Western Pinal County’s largest theater company was born 12 years ago from Carrie Vargas’ “show must go on” ethos.
An arts-focused academy she had been teaching folded just before its first production, The Importance of Being Earnest, was scheduled to debut. “In like two days’ time, I partnered up with the City and it went from being this School for the Arts show that it was going to be, and that’s when I founded Maricopa Community Theatre and we had our first show,” she says.
The all-volunteer nonprofit has staged numerous musicals and plays, from The Music Man to Sweeney Todd, supported by ticket sales, sponsorships and a few donors.
Current and former Maricopa residents, performers from the Phoenix and Casa Grande theater scenes, Central Arizona College students and others bring their talents to the stage. Vargas and three more members of the board of directors trade off directorial duties with a handful of others in the community.
The season typically consists of two musicals, one play, one kid-oriented show under the Maricopa Community Youth Theatre banner and one spun out of its summer youth camp program done in partnership with the City of Maricopa.
The next show will be Aladdin Jr., featuring the summer program’s students, July 14 to July 17 at the Maricopa Community Center.
Vargas says smaller productions are now staged in the recently opened community center, housed in the City’s former library, and larger musicals are hosted by Leading Edge Academy’s auditorium.
Maricopa Community Center shows eventually will move to the current police station between City Hall and the new library, which is scheduled to be converted into a theater and art gallery after a new police headquarters is built.
Shows on deck for the upcoming season include Seussical in the fall, Shakespeare’s Henry V for the winter, Never Eat a Talking Lobster by the Maricopa Community Youth Theatre for spring and Lin-Manuel Miranda’s In the Heights in the summer.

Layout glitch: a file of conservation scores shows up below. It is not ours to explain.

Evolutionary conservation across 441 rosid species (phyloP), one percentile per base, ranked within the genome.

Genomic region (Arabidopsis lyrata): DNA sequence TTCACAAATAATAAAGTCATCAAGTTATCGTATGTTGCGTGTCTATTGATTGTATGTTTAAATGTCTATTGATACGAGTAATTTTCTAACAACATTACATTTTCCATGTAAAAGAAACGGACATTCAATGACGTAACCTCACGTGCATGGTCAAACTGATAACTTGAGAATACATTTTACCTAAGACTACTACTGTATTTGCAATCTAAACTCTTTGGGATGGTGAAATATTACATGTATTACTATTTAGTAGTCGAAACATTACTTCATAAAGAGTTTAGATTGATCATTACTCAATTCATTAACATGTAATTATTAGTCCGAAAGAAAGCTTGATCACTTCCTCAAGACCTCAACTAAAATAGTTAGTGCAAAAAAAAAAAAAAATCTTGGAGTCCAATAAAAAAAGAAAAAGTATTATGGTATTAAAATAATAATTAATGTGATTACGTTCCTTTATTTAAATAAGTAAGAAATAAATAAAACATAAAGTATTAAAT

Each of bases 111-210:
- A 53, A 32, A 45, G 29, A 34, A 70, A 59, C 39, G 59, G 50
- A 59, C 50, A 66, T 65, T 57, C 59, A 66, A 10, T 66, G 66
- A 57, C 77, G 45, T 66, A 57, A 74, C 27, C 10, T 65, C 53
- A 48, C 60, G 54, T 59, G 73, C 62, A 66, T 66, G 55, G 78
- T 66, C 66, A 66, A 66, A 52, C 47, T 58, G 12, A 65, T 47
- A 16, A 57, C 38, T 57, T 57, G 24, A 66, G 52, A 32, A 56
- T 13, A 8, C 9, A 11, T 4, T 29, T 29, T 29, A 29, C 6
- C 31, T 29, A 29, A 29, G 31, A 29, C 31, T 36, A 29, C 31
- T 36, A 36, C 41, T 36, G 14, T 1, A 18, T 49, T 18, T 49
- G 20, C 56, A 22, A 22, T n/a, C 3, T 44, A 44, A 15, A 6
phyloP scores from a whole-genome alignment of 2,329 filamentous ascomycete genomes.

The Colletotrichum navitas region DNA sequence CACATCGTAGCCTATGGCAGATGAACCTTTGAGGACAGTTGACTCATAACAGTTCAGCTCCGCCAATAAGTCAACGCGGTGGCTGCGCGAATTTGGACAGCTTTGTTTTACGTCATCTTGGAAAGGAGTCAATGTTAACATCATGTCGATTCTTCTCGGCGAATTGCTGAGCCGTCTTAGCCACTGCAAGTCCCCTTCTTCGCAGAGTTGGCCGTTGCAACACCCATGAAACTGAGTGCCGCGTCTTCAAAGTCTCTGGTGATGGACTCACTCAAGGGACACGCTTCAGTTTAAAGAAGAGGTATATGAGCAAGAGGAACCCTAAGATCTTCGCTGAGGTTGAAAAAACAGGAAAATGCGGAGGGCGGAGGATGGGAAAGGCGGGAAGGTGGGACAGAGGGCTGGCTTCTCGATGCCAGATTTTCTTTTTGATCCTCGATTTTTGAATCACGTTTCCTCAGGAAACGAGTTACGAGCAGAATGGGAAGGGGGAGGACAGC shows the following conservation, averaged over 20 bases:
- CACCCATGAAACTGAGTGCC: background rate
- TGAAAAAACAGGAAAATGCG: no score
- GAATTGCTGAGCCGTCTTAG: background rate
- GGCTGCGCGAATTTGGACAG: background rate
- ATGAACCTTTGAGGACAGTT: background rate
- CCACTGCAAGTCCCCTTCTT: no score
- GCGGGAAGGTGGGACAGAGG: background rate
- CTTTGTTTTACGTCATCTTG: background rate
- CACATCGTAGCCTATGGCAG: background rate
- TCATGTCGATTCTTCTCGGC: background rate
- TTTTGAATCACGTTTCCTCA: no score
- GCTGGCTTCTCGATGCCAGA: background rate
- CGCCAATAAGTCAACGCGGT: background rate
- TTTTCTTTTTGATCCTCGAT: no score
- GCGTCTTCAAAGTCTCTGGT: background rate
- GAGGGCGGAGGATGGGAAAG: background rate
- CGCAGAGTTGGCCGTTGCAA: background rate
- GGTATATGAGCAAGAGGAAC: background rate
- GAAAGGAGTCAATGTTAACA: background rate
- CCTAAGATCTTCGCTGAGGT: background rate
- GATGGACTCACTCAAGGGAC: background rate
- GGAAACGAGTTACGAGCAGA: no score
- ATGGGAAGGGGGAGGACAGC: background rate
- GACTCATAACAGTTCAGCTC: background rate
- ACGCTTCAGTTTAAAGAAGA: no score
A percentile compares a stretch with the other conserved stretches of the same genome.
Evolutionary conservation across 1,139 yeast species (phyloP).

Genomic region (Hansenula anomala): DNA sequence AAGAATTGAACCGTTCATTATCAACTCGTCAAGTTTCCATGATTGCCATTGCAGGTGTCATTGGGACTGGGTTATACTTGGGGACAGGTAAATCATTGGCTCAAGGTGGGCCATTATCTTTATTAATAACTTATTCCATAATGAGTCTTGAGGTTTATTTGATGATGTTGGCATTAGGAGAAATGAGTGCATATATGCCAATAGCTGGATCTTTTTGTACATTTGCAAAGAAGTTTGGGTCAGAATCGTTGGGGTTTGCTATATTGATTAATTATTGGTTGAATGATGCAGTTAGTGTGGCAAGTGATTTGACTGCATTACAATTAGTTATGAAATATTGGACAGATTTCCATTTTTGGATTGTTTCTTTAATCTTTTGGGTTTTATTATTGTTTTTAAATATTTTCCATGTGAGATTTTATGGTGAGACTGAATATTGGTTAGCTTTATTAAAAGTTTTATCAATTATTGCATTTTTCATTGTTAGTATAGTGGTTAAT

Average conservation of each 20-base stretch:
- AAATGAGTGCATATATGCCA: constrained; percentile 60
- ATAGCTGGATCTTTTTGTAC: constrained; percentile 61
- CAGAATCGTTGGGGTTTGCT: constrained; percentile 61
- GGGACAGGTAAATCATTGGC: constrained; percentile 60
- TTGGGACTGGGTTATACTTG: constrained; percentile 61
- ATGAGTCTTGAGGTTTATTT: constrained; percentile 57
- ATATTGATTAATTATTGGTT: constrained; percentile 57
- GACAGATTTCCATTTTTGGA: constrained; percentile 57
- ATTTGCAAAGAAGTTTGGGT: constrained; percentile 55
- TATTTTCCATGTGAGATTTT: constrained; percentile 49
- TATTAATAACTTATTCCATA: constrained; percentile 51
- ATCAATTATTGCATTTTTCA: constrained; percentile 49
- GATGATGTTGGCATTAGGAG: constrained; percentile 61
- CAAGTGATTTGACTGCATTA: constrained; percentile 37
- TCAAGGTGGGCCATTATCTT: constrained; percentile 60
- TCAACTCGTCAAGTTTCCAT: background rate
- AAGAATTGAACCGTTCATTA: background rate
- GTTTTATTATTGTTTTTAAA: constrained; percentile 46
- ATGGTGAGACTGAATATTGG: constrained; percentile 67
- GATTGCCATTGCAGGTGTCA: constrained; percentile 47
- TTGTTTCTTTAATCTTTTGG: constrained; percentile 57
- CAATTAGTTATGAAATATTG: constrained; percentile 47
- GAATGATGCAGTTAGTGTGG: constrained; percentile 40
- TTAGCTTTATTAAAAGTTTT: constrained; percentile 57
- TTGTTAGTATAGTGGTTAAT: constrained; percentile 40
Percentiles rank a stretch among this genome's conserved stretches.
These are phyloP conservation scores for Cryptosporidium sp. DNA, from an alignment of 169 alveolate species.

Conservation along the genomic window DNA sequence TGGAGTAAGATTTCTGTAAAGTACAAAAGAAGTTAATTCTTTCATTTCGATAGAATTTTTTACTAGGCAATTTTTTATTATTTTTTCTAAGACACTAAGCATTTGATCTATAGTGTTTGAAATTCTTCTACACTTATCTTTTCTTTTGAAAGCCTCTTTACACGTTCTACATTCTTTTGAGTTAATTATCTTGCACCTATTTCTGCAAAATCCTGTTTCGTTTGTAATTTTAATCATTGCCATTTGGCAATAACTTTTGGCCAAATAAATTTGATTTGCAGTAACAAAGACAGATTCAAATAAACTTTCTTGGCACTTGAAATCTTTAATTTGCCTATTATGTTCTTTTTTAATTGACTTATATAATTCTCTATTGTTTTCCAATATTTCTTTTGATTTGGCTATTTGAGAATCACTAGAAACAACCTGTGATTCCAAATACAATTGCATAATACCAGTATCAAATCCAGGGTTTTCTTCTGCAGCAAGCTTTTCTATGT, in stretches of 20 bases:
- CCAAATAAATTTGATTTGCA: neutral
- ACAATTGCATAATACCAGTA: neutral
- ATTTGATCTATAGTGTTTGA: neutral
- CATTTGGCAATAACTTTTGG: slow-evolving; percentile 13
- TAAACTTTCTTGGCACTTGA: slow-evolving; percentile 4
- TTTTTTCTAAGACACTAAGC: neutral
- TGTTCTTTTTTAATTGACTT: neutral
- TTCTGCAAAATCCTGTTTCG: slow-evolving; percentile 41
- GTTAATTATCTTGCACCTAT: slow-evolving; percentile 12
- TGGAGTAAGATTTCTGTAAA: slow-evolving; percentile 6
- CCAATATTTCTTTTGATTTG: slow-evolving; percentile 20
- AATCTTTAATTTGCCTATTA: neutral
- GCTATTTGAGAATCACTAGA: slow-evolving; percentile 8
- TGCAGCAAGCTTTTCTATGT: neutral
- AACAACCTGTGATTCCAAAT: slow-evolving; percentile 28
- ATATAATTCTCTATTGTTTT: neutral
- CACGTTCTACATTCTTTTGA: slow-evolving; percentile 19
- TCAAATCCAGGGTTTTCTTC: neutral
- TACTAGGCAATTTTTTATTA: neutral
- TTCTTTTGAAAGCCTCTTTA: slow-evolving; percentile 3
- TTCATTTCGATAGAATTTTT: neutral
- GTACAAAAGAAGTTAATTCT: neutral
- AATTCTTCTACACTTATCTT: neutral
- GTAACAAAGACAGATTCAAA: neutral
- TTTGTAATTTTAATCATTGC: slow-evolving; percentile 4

Henry V has been reimagined by one of the company’s directors, Christopher Goodrum, who took on Vargas’ challenge to set the 16th century battlefield drama in the modern day and make the cast predominantly female, addressing a pitfall Vargas says she frequently encounters — “Gentlemen are hard to come by in theater, sometimes.”
“He’s set it to this whole idea of a large-city mayoral race,” she says. “The gist, the vibe, the essence of what that story is trying to convey is still there in the script.”
She says a few Maricopa Community Theatre performers have pursued bigger careers, but the theater’s main goal is to make live performance accessible and affordable to locals — ticket prices are generally around $10 to $15.
“We want them to enjoy live theater, it’s so different from any other art form in that you really get to assume and feel what people are feeling,” Vargas says. “With movies, you feel, on the TV screen, you feel, but it’s deeper and more magical when you’re in the theater and surrounded by collectively feeling all of that together.
“Having an opportunity to provide that to Maricopa and Pinal County, that’s very humbling to be able to do that.”
Learn more: www.maricopacommunitytheatre.org
Photos Courtesy of Maricopa Community Theater